So much of the game was a frequent reminder of the 2011 and 2012 season for the Portland Timbers that I think more than a few people had a bit of deja vu. More on this later.
Chicago had a sequence in the second half where they easily could have scored another goal as the Thorns lacked the ability to clear the ball from repeated corner kicks. Any sign of the “gameplan” from the first half vanished as the Thorns method of play devolved into 11 players behind the play aimlessly clearing the ball in any general direction that would work. The sequence at 53:00 is a perfect example of the frustration in the second half as the Thorns broke on the counter, passed a great ball out to Dougherty and the resulting cross was too high and too long.
Time over time over time Portland would try to break out offensively only to miss the final pass, sky the final shot, or turn over the ball. Meanwhile, Chicago took advantage of poor marking again and had a brilliant ball result in another goal. This was due to (once again) absolutely abysmal player marking and more Red Stars players getting goalside of the Thorns defenders.
In the 64th minute the Thorns had a rare chance at goal from a corner kick and the ball predictably rebounded off the post.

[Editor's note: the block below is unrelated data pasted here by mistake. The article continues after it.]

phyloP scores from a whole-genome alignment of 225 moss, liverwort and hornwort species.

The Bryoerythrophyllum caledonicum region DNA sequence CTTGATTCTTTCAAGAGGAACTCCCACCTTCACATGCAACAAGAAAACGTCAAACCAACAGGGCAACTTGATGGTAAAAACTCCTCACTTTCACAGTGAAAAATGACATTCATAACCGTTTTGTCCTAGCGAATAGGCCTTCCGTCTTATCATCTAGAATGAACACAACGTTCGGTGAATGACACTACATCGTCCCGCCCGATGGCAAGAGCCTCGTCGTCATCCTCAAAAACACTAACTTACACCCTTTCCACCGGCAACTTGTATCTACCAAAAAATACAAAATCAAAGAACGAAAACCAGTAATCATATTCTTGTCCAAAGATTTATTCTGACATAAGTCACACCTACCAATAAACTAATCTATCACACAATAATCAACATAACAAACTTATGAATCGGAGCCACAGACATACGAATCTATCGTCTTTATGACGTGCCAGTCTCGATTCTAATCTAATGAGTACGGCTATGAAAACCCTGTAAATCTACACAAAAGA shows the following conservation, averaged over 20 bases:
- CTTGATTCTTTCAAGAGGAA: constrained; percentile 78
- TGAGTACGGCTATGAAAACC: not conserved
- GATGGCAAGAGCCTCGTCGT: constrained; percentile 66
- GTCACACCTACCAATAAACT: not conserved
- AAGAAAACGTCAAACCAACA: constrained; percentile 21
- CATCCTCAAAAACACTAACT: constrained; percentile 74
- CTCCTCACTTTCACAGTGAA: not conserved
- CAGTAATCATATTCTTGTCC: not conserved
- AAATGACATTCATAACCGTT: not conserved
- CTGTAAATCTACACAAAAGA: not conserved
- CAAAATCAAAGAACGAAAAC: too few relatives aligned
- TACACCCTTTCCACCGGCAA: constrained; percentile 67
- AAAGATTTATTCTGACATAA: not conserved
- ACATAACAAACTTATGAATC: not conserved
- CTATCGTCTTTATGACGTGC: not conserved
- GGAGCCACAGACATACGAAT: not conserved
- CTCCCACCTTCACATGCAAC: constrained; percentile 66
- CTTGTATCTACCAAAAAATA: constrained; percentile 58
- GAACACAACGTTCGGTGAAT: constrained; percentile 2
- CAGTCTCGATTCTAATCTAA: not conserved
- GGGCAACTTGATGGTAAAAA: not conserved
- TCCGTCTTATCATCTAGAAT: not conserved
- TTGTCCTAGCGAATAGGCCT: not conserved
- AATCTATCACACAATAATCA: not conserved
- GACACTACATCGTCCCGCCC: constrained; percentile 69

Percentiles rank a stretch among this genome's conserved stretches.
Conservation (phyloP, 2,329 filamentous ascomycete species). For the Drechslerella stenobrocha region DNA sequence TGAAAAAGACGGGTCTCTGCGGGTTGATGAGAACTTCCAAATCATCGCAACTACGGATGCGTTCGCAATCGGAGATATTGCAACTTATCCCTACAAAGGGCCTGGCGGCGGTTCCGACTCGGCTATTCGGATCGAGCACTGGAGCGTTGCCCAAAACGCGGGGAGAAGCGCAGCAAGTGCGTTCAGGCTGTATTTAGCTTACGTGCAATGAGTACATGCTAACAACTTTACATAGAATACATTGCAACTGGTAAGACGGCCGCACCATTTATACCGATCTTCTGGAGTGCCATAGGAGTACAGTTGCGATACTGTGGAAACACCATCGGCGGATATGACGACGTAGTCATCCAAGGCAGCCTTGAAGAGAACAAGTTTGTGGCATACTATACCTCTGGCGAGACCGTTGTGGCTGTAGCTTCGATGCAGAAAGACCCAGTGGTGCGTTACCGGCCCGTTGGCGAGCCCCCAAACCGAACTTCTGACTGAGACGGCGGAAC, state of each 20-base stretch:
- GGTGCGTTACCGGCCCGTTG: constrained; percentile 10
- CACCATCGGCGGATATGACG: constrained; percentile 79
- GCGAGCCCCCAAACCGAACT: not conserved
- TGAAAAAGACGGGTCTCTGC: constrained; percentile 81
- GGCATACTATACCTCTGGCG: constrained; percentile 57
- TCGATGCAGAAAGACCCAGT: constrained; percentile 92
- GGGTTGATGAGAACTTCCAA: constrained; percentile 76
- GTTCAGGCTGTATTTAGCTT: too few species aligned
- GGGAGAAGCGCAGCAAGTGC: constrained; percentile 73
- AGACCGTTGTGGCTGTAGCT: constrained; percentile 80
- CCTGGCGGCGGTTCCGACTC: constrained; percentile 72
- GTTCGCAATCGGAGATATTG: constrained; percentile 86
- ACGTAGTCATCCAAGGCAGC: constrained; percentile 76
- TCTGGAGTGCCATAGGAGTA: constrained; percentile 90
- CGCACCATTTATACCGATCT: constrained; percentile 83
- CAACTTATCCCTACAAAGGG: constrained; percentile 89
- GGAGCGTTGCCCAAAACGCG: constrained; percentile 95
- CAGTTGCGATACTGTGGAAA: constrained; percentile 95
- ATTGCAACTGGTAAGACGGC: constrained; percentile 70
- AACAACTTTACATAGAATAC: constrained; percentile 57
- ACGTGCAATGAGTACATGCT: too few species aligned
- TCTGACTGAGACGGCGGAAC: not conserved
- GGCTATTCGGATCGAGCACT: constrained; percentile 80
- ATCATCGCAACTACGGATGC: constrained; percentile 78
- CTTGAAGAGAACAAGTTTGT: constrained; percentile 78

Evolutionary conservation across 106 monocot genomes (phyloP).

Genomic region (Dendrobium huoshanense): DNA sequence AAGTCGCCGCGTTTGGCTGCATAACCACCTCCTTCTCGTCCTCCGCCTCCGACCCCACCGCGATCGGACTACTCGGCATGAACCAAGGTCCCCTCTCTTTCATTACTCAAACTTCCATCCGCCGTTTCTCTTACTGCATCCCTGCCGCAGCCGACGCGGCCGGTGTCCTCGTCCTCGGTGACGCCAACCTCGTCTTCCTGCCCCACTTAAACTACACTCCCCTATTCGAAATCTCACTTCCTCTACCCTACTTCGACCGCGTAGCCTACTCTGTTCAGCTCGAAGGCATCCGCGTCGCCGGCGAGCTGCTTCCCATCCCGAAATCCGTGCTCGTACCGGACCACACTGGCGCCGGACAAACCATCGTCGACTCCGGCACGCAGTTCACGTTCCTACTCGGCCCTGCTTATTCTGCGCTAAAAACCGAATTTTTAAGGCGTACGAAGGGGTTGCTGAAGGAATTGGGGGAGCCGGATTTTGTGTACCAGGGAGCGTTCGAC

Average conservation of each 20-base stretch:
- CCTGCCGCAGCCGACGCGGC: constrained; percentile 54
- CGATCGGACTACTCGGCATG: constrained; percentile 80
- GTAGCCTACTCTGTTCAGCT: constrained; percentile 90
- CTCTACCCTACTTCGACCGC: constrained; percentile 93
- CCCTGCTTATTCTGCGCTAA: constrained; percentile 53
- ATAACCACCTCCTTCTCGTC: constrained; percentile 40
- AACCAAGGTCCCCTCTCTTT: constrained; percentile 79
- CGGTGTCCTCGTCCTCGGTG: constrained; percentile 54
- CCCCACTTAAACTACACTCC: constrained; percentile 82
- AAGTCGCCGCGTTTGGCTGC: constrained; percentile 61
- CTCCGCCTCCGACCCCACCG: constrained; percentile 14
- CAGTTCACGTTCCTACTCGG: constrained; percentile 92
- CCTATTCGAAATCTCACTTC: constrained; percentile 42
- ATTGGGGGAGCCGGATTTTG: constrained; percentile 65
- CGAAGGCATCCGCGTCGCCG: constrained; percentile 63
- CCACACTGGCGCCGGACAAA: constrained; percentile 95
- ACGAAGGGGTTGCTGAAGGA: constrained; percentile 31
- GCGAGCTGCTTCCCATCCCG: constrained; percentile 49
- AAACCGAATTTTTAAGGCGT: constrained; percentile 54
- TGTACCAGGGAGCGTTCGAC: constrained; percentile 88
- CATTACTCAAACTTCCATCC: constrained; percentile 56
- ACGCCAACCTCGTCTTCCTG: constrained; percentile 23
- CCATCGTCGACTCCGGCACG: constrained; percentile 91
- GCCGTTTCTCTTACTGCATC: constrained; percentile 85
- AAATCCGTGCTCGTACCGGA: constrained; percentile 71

Immediately, Chicago came back up the field and the Thorns defensive/midfield issues reared their heads again. Edwards was now playing so far back that she was playing as a de facto sweeper in front of the center backs, and yet still the Red Stars had another great opportunity in the 18 yard box that rebounded off the outside of the post denying them a third goal on the day.
This sequence of play resulted in a very odd scene as Zakiya Bywaters (the goal scorer from earlier) had an apparent knee injury and was CARRIED off the field by Ella Masar. Yes, she was physically CARRIED off the field by Ella Masar. How on earth this was allowed to happen is beyond me. Was she too quick for the stretcher? Was there no Red Stars/Thorns stretcher available? I do know that the Red Stars absolutely and legitimately could have had more time come off the clock and they didn’t do this. Whatever you want to say about sportsmanship in the game, the sight of Masar carrying Bywaters off the pitch is both touching and simultaneously worrisome.
The final 22 minutes of the game filled out in the same fashion that the second half had been conducted. The Thorns couldn’t find each other offensively and when they did they couldn’t hit a shot on goal. Meanwhile, Chicago was solid defensively; and the crowd became more and more frustrated.